|Photo by John Harrison at http://flickr.com/photos/15512543@N04/|
You may first notice the presence of a foraging group of White-wings when a shower of conifer cones and crackling chatter comes from high up in a spruce tree. Their name crossbill comes from their uniquely designed upper and lower crossed bills. The bill arrangement is adapted for prying open conifer cones in a quick and efficient manner.
The White-winged Crossbills are a medium sized finch. The male is pinkish red all over with two bold white wing bars on a black wing. The female has the dark wings with the white bars too, but her body is a dusky yellow and streaky brown.
Some more interesting facts about White-winged Crossbills
- Individual White-winged Crossbills can eat up to 3,000 conifer seeds each day.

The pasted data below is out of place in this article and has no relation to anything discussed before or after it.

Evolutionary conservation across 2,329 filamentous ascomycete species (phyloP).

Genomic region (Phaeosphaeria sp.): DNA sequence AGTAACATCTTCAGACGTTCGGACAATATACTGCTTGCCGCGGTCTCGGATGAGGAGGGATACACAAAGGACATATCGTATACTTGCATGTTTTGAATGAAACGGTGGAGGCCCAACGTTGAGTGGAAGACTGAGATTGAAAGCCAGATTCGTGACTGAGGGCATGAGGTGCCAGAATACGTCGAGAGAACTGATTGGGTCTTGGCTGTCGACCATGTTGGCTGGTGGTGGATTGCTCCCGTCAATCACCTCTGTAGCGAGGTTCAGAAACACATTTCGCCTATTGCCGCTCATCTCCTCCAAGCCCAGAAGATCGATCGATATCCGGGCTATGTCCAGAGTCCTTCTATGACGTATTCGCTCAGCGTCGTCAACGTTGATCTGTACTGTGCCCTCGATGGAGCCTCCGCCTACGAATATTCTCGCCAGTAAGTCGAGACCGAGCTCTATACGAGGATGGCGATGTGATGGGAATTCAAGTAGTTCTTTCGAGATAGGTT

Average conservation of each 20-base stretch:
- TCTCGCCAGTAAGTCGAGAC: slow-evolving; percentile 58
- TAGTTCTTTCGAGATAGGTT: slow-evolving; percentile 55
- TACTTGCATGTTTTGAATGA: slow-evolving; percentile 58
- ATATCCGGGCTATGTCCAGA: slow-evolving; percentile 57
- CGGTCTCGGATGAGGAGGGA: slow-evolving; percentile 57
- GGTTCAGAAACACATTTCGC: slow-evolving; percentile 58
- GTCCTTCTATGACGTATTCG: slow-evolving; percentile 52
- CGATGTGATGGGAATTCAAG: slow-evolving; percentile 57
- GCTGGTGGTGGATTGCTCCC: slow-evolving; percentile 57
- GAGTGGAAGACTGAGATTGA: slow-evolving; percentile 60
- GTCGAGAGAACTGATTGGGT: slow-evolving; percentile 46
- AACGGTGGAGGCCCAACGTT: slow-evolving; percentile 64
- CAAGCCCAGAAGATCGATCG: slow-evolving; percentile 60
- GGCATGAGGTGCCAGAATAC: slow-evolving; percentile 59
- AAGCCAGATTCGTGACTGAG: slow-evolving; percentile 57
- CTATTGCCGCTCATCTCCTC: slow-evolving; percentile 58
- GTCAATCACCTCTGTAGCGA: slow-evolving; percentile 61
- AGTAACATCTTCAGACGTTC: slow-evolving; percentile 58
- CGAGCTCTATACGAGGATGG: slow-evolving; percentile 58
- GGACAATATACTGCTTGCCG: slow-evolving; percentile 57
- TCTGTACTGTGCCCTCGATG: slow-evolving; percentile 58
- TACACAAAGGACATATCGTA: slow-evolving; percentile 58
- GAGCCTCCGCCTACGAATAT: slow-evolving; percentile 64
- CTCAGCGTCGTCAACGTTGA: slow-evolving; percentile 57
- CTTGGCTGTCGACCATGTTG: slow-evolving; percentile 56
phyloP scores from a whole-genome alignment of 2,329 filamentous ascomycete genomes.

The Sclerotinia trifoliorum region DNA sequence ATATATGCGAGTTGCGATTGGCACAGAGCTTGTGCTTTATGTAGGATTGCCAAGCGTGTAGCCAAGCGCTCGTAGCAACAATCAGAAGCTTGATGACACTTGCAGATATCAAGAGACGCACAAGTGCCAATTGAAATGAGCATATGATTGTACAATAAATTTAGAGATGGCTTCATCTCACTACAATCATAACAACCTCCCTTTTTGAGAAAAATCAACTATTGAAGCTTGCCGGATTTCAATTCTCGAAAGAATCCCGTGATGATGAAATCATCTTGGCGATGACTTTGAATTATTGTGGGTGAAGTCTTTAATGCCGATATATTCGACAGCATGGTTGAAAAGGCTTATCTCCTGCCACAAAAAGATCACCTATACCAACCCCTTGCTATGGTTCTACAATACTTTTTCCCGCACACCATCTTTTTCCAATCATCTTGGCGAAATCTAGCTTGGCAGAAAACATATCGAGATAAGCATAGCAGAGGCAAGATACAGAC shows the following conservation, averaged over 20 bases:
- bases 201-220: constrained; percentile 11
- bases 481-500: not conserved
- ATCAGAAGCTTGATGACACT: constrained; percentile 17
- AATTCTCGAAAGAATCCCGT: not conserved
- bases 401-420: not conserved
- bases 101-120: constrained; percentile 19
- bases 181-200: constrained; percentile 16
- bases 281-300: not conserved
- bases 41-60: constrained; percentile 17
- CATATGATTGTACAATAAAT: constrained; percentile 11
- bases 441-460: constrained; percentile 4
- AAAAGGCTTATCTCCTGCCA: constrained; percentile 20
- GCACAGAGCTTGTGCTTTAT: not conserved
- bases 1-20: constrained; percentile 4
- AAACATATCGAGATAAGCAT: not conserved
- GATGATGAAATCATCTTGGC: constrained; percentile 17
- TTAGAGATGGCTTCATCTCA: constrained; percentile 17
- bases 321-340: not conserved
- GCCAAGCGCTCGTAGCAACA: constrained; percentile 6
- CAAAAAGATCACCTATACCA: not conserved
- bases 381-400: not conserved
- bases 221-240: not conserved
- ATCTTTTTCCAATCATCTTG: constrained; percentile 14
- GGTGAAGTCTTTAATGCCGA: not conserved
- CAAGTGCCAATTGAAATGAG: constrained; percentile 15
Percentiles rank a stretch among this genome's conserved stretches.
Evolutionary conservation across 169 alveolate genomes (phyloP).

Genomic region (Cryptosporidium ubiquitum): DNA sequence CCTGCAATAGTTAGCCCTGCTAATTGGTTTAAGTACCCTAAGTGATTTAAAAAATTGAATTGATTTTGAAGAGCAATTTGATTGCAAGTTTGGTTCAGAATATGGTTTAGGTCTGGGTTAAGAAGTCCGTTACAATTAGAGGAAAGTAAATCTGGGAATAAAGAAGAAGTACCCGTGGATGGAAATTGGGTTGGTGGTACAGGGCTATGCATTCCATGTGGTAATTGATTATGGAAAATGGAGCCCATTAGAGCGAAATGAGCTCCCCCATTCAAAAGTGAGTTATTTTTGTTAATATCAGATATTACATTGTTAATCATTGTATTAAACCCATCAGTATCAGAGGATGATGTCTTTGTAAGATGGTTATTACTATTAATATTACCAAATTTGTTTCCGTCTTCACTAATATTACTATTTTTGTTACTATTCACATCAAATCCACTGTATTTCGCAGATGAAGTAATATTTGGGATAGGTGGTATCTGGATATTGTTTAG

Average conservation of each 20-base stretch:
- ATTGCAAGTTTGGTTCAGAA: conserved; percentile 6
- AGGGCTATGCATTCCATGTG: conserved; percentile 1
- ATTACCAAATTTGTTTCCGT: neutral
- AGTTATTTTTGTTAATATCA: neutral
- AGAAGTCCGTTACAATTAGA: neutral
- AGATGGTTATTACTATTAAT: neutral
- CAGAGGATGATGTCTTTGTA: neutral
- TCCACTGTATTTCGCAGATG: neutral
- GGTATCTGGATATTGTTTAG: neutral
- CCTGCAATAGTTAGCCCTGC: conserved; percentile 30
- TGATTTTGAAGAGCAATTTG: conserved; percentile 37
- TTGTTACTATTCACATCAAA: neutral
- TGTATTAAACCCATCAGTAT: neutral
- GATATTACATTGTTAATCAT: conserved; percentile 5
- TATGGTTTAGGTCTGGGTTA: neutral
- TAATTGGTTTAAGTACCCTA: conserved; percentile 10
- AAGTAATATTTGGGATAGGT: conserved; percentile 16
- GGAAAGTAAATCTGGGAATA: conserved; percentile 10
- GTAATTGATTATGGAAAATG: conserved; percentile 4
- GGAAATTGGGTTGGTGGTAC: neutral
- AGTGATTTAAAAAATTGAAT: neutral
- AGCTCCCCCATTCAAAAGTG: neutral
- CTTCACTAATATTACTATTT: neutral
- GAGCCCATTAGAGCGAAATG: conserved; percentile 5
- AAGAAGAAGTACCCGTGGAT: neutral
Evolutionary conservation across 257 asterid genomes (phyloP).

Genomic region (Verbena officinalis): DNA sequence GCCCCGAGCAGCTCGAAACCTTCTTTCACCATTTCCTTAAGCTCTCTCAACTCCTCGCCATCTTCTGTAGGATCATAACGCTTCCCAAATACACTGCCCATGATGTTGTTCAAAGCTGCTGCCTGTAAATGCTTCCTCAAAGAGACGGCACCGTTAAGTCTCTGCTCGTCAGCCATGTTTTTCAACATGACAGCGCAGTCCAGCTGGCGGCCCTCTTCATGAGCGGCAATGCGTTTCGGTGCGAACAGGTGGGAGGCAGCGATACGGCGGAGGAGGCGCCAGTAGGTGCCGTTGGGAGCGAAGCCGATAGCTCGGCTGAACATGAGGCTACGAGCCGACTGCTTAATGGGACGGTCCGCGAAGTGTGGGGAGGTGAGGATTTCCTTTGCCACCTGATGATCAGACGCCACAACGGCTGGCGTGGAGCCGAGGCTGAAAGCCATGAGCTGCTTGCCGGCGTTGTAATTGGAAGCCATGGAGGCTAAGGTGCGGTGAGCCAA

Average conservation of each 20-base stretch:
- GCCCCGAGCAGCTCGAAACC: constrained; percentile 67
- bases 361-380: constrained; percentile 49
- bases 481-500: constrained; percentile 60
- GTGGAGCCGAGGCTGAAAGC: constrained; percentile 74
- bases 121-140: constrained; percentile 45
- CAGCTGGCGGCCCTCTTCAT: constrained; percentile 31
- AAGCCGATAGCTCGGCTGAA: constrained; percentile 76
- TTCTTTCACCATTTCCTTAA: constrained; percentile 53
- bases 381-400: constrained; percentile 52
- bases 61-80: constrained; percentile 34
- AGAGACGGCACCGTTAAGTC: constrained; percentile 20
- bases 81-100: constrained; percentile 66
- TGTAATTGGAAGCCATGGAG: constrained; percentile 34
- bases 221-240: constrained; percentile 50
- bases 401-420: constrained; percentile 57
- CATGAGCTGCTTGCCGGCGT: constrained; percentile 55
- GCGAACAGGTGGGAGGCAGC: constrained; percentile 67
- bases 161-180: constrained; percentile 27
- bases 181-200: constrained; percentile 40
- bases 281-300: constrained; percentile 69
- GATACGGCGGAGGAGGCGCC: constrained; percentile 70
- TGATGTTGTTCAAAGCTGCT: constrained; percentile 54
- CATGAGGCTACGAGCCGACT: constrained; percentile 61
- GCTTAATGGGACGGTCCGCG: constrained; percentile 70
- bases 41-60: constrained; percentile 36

- The species has been recorded breeding in all 12 months whenever food is sufficient for the female to form eggs and raise young.
- White-winged Crossbills with lower mandibles crossing to the right are approximately three times more common than those with lower mandibles crossing to the left.
- Adult White-winged Crossbills molt their feathers once each year, usually in the autumn. The red feathers of the male have unpigmented barbules on the surface that mask the red and make the bird appear pink at first in the fall. As these barbules wear off the bright red shows through, making the spring and summer male brilliantly colored.